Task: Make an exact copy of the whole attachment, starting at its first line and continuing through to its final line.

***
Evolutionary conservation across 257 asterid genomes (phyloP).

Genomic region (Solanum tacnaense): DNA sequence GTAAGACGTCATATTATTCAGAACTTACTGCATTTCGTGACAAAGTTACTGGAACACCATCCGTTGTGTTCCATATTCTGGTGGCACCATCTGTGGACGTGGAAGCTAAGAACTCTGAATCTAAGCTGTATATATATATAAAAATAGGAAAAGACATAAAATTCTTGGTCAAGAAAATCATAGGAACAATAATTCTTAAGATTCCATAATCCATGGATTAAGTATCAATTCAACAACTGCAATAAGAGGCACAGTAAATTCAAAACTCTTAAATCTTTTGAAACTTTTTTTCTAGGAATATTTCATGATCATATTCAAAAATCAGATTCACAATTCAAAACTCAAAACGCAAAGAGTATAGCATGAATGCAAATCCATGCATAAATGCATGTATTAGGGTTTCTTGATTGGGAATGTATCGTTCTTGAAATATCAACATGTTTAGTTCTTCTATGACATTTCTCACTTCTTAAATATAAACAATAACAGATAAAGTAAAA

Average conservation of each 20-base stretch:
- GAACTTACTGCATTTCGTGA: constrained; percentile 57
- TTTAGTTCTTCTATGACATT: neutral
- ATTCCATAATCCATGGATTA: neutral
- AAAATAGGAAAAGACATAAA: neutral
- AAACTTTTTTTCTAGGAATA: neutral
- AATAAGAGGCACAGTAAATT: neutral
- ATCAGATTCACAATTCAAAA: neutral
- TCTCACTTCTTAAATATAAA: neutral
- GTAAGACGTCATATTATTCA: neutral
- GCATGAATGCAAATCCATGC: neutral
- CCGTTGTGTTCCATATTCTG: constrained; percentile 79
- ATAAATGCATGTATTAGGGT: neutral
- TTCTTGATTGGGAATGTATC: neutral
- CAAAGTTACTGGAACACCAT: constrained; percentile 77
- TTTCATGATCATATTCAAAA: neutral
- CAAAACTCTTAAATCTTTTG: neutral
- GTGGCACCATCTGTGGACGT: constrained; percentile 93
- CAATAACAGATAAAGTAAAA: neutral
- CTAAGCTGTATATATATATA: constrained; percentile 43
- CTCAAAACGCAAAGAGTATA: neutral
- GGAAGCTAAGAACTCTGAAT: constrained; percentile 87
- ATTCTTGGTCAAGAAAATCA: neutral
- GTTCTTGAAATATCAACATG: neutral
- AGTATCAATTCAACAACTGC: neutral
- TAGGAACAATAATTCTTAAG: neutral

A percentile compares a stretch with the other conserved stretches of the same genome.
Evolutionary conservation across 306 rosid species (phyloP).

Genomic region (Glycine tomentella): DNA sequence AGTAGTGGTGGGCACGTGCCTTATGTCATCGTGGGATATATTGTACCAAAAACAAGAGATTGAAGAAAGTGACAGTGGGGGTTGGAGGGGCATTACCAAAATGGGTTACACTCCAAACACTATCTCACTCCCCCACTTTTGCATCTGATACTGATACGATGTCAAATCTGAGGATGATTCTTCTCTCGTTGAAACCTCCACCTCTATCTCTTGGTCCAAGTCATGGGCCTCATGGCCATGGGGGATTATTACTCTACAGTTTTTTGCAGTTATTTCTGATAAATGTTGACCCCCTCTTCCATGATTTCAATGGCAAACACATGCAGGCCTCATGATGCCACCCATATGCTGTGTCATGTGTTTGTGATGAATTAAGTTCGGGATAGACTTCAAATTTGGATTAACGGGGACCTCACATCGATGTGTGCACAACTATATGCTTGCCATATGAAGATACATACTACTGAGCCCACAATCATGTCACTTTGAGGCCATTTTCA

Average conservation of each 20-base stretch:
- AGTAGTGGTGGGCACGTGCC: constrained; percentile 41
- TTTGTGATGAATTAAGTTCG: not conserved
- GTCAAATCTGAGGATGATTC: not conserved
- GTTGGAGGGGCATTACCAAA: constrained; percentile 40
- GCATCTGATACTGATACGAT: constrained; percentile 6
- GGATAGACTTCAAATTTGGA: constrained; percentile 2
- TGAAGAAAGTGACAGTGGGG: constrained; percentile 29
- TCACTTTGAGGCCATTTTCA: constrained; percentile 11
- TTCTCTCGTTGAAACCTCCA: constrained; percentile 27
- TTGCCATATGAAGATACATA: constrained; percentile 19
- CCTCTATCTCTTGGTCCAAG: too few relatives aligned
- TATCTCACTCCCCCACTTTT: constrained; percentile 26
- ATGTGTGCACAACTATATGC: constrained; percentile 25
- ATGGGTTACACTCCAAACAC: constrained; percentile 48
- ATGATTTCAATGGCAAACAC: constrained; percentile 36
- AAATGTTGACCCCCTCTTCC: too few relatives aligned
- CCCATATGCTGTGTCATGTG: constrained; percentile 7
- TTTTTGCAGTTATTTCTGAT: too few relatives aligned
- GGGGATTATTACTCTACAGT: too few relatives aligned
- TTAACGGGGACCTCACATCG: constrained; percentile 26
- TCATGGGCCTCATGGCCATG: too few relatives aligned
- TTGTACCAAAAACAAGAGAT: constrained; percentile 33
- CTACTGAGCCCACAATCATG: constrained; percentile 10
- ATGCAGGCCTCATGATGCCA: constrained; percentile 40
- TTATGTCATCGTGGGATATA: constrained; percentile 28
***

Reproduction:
Evolutionary conservation across 257 asterid genomes (phyloP).

Genomic region (Solanum tacnaense): DNA sequence GTAAGACGTCATATTATTCAGAACTTACTGCATTTCGTGACAAAGTTACTGGAACACCATCCGTTGTGTTCCATATTCTGGTGGCACCATCTGTGGACGTGGAAGCTAAGAACTCTGAATCTAAGCTGTATATATATATAAAAATAGGAAAAGACATAAAATTCTTGGTCAAGAAAATCATAGGAACAATAATTCTTAAGATTCCATAATCCATGGATTAAGTATCAATTCAACAACTGCAATAAGAGGCACAGTAAATTCAAAACTCTTAAATCTTTTGAAACTTTTTTTCTAGGAATATTTCATGATCATATTCAAAAATCAGATTCACAATTCAAAACTCAAAACGCAAAGAGTATAGCATGAATGCAAATCCATGCATAAATGCATGTATTAGGGTTTCTTGATTGGGAATGTATCGTTCTTGAAATATCAACATGTTTAGTTCTTCTATGACATTTCTCACTTCTTAAATATAAACAATAACAGATAAAGTAAAA

Average conservation of each 20-base stretch:
- GAACTTACTGCATTTCGTGA: constrained; percentile 57
- TTTAGTTCTTCTATGACATT: neutral
- ATTCCATAATCCATGGATTA: neutral
- AAAATAGGAAAAGACATAAA: neutral
- AAACTTTTTTTCTAGGAATA: neutral
- AATAAGAGGCACAGTAAATT: neutral
- ATCAGATTCACAATTCAAAA: neutral
- TCTCACTTCTTAAATATAAA: neutral
- GTAAGACGTCATATTATTCA: neutral
- GCATGAATGCAAATCCATGC: neutral
- CCGTTGTGTTCCATATTCTG: constrained; percentile 79
- ATAAATGCATGTATTAGGGT: neutral
- TTCTTGATTGGGAATGTATC: neutral
- CAAAGTTACTGGAACACCAT: constrained; percentile 77
- TTTCATGATCATATTCAAAA: neutral
- CAAAACTCTTAAATCTTTTG: neutral
- GTGGCACCATCTGTGGACGT: constrained; percentile 93
- CAATAACAGATAAAGTAAAA: neutral
- CTAAGCTGTATATATATATA: constrained; percentile 43
- CTCAAAACGCAAAGAGTATA: neutral
- GGAAGCTAAGAACTCTGAAT: constrained; percentile 87
- ATTCTTGGTCAAGAAAATCA: neutral
- GTTCTTGAAATATCAACATG: neutral
- AGTATCAATTCAACAACTGC: neutral
- TAGGAACAATAATTCTTAAG: neutral

A percentile compares a stretch with the other conserved stretches of the same genome.
Evolutionary conservation across 306 rosid species (phyloP).

Genomic region (Glycine tomentella): DNA sequence AGTAGTGGTGGGCACGTGCCTTATGTCATCGTGGGATATATTGTACCAAAAACAAGAGATTGAAGAAAGTGACAGTGGGGGTTGGAGGGGCATTACCAAAATGGGTTACACTCCAAACACTATCTCACTCCCCCACTTTTGCATCTGATACTGATACGATGTCAAATCTGAGGATGATTCTTCTCTCGTTGAAACCTCCACCTCTATCTCTTGGTCCAAGTCATGGGCCTCATGGCCATGGGGGATTATTACTCTACAGTTTTTTGCAGTTATTTCTGATAAATGTTGACCCCCTCTTCCATGATTTCAATGGCAAACACATGCAGGCCTCATGATGCCACCCATATGCTGTGTCATGTGTTTGTGATGAATTAAGTTCGGGATAGACTTCAAATTTGGATTAACGGGGACCTCACATCGATGTGTGCACAACTATATGCTTGCCATATGAAGATACATACTACTGAGCCCACAATCATGTCACTTTGAGGCCATTTTCA

Average conservation of each 20-base stretch:
- AGTAGTGGTGGGCACGTGCC: constrained; percentile 41
- TTTGTGATGAATTAAGTTCG: not conserved
- GTCAAATCTGAGGATGATTC: not conserved
- GTTGGAGGGGCATTACCAAA: constrained; percentile 40
- GCATCTGATACTGATACGAT: constrained; percentile 6
- GGATAGACTTCAAATTTGGA: constrained; percentile 2
- TGAAGAAAGTGACAGTGGGG: constrained; percentile 29
- TCACTTTGAGGCCATTTTCA: constrained; percentile 11
- TTCTCTCGTTGAAACCTCCA: constrained; percentile 27
- TTGCCATATGAAGATACATA: constrained; percentile 19
- CCTCTATCTCTTGGTCCAAG: too few relatives aligned
- TATCTCACTCCCCCACTTTT: constrained; percentile 26
- ATGTGTGCACAACTATATGC: constrained; percentile 25
- ATGGGTTACACTCCAAACAC: constrained; percentile 48
- ATGATTTCAATGGCAAACAC: constrained; percentile 36
- AAATGTTGACCCCCTCTTCC: too few relatives aligned
- CCCATATGCTGTGTCATGTG: constrained; percentile 7
- TTTTTGCAGTTATTTCTGAT: too few relatives aligned
- GGGGATTATTACTCTACAGT: too few relatives aligned
- TTAACGGGGACCTCACATCG: constrained; percentile 26
- TCATGGGCCTCATGGCCATG: too few relatives aligned
- TTGTACCAAAAACAAGAGAT: constrained; percentile 33
- CTACTGAGCCCACAATCATG: constrained; percentile 10
- ATGCAGGCCTCATGATGCCA: constrained; percentile 40
- TTATGTCATCGTGGGATATA: constrained; percentile 28